The main concern related to freedom of expression in this period was over the proposed anti-defamation law, which was passed unanimously by the Senate in March without consulting media associations, owners, or publishers. The initiative will now be discussed by the Chamber of Deputies.
The proposed law, which consists of 23 articles grouped into four chapters, purports to "protect the physical and moral integrity and honor of all persons, as well as to provide a legal framework for the press and any other generator of propaganda."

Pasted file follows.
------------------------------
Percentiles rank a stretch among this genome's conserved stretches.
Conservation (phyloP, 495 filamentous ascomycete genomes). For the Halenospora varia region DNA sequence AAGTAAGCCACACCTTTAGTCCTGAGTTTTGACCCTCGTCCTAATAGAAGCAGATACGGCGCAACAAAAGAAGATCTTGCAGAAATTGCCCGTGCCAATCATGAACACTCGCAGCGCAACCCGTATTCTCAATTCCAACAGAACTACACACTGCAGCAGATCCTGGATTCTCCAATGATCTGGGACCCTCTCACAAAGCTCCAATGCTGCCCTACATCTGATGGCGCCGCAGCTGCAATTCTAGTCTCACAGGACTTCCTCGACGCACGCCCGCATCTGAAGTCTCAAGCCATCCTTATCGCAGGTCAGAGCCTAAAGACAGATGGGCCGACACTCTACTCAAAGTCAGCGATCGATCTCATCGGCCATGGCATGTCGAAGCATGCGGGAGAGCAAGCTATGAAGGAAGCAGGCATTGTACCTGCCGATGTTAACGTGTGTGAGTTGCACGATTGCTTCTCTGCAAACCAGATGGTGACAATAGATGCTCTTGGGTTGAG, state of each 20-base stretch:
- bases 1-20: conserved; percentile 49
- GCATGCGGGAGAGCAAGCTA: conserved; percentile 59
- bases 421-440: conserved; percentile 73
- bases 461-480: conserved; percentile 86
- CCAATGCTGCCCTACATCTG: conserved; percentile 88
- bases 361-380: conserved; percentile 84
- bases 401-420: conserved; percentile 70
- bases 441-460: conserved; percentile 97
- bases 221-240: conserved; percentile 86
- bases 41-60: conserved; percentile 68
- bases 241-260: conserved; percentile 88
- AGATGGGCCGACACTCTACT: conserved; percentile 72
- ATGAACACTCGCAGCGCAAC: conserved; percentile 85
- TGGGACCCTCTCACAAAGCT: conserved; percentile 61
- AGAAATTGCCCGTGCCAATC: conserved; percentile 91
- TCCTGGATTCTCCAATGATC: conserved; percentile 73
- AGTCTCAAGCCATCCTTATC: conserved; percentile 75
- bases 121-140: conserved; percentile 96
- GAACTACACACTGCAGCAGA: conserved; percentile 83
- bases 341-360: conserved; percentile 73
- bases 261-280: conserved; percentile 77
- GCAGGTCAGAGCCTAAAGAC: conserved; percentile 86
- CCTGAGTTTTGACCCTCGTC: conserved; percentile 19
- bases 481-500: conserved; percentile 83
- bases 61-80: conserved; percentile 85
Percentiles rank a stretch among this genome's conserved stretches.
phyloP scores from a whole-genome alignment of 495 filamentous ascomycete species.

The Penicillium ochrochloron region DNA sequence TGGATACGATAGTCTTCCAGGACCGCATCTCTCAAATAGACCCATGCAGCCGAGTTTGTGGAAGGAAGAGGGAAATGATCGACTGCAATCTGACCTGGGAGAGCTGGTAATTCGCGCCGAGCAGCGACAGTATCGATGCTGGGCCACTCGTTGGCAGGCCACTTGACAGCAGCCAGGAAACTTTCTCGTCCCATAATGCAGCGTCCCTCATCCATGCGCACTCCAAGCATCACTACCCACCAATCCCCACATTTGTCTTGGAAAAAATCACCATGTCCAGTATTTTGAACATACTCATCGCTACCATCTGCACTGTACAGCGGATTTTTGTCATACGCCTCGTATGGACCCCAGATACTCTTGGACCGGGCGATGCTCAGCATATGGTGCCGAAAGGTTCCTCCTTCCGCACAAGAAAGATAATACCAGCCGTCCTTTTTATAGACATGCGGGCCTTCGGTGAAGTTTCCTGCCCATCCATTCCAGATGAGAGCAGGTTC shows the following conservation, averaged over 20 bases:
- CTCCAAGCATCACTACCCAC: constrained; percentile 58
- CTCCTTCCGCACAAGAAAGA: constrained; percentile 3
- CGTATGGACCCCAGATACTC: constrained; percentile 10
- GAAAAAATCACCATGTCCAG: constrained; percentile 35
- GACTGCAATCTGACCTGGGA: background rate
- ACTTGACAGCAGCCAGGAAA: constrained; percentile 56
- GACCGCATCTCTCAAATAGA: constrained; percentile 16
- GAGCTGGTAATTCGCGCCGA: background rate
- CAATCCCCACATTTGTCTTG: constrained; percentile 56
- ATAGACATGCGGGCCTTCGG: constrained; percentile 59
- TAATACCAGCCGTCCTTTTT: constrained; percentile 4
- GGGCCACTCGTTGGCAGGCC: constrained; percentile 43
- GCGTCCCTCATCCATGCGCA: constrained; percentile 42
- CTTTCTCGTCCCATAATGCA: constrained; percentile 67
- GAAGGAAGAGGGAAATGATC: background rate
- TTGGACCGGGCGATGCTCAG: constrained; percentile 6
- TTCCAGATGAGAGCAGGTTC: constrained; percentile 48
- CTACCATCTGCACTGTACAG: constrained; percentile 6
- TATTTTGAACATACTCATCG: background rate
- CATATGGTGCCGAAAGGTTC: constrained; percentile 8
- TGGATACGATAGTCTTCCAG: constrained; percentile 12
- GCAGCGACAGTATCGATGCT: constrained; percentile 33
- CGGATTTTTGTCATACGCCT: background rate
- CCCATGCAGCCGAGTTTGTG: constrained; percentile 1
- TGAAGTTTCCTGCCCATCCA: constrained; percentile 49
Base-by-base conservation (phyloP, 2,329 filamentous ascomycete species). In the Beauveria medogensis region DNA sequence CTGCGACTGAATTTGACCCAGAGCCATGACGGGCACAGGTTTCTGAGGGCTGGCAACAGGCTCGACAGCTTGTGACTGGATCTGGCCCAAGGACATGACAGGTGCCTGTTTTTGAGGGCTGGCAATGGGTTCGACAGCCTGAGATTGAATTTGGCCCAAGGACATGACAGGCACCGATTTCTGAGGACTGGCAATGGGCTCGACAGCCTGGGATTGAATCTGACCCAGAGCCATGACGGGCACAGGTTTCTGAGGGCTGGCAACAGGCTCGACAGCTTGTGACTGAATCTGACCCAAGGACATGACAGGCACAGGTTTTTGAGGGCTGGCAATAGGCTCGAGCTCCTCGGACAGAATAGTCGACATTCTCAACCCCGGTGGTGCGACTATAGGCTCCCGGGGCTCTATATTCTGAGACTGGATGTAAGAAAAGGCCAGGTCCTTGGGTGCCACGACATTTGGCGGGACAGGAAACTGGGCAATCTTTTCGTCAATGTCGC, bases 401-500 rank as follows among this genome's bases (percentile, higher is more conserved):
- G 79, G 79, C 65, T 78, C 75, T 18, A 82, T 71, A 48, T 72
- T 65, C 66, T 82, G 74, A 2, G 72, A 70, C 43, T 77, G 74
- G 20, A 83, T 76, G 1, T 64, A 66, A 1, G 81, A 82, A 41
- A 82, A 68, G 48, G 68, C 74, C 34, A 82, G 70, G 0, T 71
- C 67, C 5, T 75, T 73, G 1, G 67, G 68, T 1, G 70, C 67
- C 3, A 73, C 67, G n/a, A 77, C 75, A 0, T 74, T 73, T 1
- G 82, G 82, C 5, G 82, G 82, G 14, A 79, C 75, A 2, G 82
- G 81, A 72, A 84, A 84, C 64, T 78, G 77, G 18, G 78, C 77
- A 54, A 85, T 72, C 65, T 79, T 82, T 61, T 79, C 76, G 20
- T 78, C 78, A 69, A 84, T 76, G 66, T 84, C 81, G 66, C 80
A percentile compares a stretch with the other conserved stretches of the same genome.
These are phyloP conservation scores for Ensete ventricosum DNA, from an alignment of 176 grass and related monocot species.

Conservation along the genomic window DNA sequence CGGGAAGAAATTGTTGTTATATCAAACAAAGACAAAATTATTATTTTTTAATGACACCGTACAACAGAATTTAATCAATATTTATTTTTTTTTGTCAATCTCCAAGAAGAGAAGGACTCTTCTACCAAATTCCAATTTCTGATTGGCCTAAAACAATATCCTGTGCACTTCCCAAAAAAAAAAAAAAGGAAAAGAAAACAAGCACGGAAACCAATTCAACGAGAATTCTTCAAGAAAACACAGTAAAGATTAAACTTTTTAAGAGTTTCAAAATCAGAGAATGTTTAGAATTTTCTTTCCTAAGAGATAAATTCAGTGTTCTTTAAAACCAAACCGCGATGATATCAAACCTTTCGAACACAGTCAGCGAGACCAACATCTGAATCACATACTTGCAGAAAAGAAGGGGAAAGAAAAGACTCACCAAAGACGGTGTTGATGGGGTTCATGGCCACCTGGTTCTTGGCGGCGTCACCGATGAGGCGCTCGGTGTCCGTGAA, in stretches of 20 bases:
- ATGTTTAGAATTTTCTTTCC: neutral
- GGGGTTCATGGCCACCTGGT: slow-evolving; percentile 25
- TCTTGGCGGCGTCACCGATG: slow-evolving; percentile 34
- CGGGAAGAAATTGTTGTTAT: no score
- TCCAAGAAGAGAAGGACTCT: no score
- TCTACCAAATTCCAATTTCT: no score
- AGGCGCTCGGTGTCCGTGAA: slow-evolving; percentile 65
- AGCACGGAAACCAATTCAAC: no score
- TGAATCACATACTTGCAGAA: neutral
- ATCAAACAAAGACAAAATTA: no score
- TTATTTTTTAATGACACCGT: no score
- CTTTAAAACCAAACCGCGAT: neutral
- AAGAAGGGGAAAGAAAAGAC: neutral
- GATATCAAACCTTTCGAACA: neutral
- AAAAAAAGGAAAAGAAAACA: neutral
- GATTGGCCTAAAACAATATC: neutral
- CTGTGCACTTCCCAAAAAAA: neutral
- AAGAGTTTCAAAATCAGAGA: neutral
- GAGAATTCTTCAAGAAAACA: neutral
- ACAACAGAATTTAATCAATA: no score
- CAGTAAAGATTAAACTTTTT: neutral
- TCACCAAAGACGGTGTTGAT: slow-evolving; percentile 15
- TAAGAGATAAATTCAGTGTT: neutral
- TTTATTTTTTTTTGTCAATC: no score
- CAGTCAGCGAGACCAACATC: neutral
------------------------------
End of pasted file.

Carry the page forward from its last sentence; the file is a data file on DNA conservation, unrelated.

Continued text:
One article is devoted to responsibilities related to defamation through the press and insults of public authorities. "If the offense is of such a nature that it warrants a punishment of forced labor," the text says, "the culprit shall be sentenced to one to three years in prison."
Article 2 of the proposed law states that "the offense of defamation is committed by anyone who, at a public location or gathering, whether through printed matter or by radio broadcast, audiovisual media, or electronic means, accuses a natural or legal person of acts that represent an attack on that person's honor and consideration."